We are told that to be organised we need an organisation. Yet all these are complex and highly organised activities without a single organisation being in charge of everything that goes on. We are told that to make sure order is maintained someone has to be in control. Yet these activities seem ordered precisely because no one seeks to be in control and so people have to exercise their sense of responsibility, adjusting to one another, sorting out disputes as they go. The order comes from within these communities not from the top. To get complex tasks done reliably we have assumed we need a clear division of labour, so everyone knows in advance what they are supposed to do, whose job it is to do what. Yet in these non-organisations people seem to voluntarily distribute themselves to work, as and when it needs to be done. They find their own niches to work in alongside other people. Consumers, we are told, are happiest when they are being treated like Kings, waited on hand and foot and offered the widest possible choice. Yet in these vast communal efforts the consumers willingly become workers, devoting some of their time, effort and imagination to develop products for one another. They do not want to be just passive recipients but players and participants, at least some of them do, some of the time. They do not just want more choice but more say. These are activities of mass participation rather than mass consumerism.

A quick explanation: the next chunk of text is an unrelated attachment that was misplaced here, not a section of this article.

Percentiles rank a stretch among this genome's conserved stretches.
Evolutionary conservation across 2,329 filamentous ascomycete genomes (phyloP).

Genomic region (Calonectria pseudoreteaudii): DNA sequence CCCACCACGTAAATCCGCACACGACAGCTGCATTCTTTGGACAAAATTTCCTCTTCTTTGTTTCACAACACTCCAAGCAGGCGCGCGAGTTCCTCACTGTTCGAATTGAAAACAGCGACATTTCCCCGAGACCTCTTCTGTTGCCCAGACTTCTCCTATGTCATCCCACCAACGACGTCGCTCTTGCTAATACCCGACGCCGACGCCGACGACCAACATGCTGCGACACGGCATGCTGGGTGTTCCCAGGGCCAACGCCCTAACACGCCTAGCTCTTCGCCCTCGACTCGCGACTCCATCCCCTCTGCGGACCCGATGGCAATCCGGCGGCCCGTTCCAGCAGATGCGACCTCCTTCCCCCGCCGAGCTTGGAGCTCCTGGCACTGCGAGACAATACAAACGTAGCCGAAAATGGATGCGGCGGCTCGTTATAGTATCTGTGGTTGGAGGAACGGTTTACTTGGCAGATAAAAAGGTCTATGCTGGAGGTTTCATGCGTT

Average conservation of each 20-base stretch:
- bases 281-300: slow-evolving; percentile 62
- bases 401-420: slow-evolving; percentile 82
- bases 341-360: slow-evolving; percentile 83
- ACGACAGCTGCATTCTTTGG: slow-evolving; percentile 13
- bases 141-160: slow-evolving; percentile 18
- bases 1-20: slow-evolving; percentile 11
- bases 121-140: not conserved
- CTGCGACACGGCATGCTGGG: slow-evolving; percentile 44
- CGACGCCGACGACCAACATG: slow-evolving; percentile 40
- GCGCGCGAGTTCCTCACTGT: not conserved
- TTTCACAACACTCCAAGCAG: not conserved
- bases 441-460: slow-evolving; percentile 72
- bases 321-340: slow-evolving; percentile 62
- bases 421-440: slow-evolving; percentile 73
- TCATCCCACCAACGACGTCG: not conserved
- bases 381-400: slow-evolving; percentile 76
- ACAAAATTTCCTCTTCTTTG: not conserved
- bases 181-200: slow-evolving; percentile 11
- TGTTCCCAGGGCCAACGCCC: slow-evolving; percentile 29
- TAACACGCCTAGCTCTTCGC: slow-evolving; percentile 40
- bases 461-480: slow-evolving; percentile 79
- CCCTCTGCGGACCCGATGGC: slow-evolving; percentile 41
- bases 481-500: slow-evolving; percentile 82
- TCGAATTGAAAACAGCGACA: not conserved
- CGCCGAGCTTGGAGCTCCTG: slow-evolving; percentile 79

We have come to expect that innovation will come from special people – boffins, geeks, designers, artists – working in special places – labs, garages, studios. They create their inventions and push them down a pipeline to waiting consumers. Every invention has a moment of birth and an inventor who can say, in advance, what their clever gizmo is for. Yet in these new endeavours innovation is the work of multiple authors. It is cumulative, collaborative and often depends on the contributions of intelligent users. It takes place all over, not just in specially designated zones. We expect that innovation will not take place unless people have the financial incentive to be creative. That means they have to be able to patent and protect their intellectual property so they can exploit it commercially. Strong patent protection is the basis for innovation, we are told. Yet in these swirling swarms of creativity innovators share their ideas quite freely and welcome it when others borrow what they have done, to improve upon it. They put a lot of unpaid effort into their innovations and then, bizarrely do not seek to profit from them, nor to control their use.